Associate Professor of Politics
Albert and Vera List Academic Center
I am an Associate Professor of Politics at The New School for Social Research. My research addresses the politics of democracy, equality and development in the postcolonial world; the prospects and difficulties of power-sharing in federal coalition governments in deeply diverse democracies; and the role of institutions, power and judgment in politics. I pursue these broad thematic concerns within the context of three large-scale transformations that have reshaped India since the 1970s: liberal economic reform, militant Hindu nationalism and popular democratic mobilization. A problem-oriented approach guides my work, highlighting the practicalities of politics, grounding analytical questions in historical context and developing conceptual tools, theoretical paradigms and research methods inductively to answer critical empirical questions. My scholarship to date, which engages democratic theory, comparative politics and political economy of development, comprises two broad stages. The first phase investigated the role of party elites, coalition strategies and macro political institutions to explain the rise, impact and decline of the broader Indian left. The second phase, which constitutes my present work, analyzes the role of lawyers, activists and judges in expanding social welfare and public accountability in an era of rapid economic growth, mounting corruption and growing inequalities. Although India remains my primary region of inquiry, my new research encompasses analogous developments in post-Maoist China, part of a longer-term effort to analyze the trajectory of capitalist development, political contestation and social well-being in both countries.
PhD 2006, University of Cambridge
Books and Edited Volumes
Divided We Govern: Coalition Politics in Modern India, (London: Hurst & Company; New York and New Delhi: Oxford University Press; 2015).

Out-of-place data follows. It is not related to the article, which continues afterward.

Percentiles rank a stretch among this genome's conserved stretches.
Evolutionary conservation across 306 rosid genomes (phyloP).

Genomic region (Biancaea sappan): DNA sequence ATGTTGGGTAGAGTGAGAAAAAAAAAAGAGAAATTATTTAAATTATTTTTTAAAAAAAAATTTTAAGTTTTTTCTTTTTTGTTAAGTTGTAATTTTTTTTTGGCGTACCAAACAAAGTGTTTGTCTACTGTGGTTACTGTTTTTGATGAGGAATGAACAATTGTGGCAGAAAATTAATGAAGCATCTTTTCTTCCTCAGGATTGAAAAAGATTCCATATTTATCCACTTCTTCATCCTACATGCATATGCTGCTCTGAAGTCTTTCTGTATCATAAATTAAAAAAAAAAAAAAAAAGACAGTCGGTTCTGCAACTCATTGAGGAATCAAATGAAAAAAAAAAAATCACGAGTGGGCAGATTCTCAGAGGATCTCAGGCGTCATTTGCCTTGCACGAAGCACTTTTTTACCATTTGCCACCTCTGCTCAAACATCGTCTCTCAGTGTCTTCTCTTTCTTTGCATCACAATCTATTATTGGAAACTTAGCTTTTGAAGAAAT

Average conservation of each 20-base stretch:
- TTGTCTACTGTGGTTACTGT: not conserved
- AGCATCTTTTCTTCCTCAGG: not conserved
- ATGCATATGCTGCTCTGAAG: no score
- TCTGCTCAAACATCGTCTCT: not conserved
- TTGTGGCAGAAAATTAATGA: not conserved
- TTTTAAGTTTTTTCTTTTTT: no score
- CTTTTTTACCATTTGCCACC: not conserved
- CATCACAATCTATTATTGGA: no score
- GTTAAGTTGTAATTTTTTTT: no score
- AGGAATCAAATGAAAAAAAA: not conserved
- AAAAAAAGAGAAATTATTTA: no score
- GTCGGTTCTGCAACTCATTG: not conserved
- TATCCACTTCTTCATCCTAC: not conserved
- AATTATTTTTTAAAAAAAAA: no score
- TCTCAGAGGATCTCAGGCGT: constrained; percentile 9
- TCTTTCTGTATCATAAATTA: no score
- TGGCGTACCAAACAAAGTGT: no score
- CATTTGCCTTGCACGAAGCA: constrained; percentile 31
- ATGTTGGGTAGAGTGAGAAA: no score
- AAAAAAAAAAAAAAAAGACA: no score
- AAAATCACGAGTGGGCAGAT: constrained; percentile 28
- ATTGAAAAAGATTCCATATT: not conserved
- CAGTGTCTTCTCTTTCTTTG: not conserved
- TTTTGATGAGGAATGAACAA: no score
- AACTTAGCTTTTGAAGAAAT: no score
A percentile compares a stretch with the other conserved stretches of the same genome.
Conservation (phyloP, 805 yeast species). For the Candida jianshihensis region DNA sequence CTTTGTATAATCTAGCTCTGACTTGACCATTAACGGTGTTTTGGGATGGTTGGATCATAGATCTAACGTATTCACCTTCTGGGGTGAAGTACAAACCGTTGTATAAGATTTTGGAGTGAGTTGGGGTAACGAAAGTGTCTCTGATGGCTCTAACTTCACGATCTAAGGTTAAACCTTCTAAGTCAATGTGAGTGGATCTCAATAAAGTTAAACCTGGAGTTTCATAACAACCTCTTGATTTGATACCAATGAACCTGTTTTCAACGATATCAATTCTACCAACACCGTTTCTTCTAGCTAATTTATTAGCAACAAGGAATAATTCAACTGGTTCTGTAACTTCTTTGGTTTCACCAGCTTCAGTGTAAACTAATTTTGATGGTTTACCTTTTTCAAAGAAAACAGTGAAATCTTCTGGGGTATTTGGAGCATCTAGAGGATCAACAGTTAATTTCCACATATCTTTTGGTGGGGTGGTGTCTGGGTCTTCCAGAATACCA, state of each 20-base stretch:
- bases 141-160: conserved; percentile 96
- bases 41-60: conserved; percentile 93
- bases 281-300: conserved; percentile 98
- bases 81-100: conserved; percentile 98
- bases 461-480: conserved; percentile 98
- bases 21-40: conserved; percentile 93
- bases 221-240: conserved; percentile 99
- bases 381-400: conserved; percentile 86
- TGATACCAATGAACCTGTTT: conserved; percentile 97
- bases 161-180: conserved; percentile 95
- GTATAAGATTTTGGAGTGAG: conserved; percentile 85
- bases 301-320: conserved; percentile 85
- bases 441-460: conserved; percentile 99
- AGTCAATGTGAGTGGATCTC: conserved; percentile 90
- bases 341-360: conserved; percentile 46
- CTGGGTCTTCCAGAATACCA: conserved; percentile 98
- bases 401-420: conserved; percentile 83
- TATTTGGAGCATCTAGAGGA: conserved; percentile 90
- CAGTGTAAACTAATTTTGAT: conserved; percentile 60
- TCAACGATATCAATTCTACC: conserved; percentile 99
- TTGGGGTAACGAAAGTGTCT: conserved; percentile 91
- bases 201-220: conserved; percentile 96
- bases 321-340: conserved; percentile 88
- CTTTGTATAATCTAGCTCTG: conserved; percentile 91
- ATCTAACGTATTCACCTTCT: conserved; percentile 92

The Indian Ideology: Three Responses to Perry Anderson (Delhi: Permanent Black, 2015) with Partha Chatterjee, Sudipta Kaviraj, and Nivedita Menon.
Understanding India’s New Political Economy: A Great Transformation? (London: Routledge, 2011) co-edited with Sanjay Reddy, John Harriss and Stuart Corbridge; contributors include Partha Chatterjee, Nandini Gooptu, Rob Jenkins, Arjun Jayadev, Sripad Motiram, Vamsi Vakulabharanam, Niraja Gopal Jayal, Patrick Heller, Radhika Desai, James Manor and Achin Vanaik.
Edited Journal Sections
“Introduction,” Critical Reflections on Perry Anderson, The Indian Ideology, (Constellations, 2014). Essays by Nivedita Menon, Partha Chatterjee and Sudipta Kaviraj.
Inter-Asia Fellowship, Social Science Research Council/Andrew W. Mellon Foundation (2013-2014)
Visiting Fellowship, Democracy and Development, Princeton University (2012-2013)
Fellowship, American Council of Learned Societies (2012-2013)
Faculty Research Fund, Office of the Provost, New School (2012-2013)
Visiting Fellowship, Kellogg Institute for International Studies, University of Notre Dame (Spring 2009)
Faculty Research Fellowship, India China Institute, New School (2008-2010)
Columbia-LSE Alliance Collaborate Research Fund Grant (2005)
Commonwealth Scholarship & Fellowship Award (1997-99)
Fox International Fellowship, Center for International and Area Studies, Yale University (1996-97)
Sidney Sussex College Graduate Grant, University of Cambridge (1996-99)
Undergraduate Fellowship, Canadian Scholarship Trust Foundation (1991-94)
Independent Study (Open Campus)
Curricular Practical Training (Open Campus)
Directed Dissertation Study (Open Campus)
Transformation of Modern India